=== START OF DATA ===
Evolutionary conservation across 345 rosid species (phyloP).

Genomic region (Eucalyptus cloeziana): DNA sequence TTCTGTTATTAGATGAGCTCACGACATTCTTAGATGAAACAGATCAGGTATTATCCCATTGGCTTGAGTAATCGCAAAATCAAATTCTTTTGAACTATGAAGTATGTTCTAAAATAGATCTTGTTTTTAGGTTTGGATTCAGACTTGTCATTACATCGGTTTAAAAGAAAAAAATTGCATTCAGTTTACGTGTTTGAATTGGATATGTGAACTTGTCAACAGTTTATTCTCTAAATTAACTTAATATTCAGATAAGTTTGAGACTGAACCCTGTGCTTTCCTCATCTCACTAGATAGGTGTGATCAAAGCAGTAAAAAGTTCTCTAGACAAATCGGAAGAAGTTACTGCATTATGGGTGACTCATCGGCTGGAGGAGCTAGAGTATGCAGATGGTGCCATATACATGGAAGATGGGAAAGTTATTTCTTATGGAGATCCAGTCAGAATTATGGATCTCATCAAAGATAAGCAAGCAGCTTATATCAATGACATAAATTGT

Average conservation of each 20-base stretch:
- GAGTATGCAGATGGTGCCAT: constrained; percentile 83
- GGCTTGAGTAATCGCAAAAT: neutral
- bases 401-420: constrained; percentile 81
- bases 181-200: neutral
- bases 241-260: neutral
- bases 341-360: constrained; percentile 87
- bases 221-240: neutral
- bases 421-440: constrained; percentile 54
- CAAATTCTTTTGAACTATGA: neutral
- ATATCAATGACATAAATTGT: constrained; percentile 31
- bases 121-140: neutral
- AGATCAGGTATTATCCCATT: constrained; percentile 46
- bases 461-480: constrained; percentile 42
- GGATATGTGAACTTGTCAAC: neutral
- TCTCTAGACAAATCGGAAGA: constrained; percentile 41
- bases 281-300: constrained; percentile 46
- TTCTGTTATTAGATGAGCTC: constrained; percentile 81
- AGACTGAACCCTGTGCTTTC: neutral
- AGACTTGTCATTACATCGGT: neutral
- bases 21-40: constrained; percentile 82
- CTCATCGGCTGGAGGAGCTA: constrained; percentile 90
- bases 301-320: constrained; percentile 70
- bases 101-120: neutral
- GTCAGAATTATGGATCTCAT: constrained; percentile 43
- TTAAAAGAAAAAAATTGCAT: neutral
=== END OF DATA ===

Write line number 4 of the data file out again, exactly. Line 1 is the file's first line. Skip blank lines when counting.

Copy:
- GAGTATGCAGATGGTGCCAT: constrained; percentile 83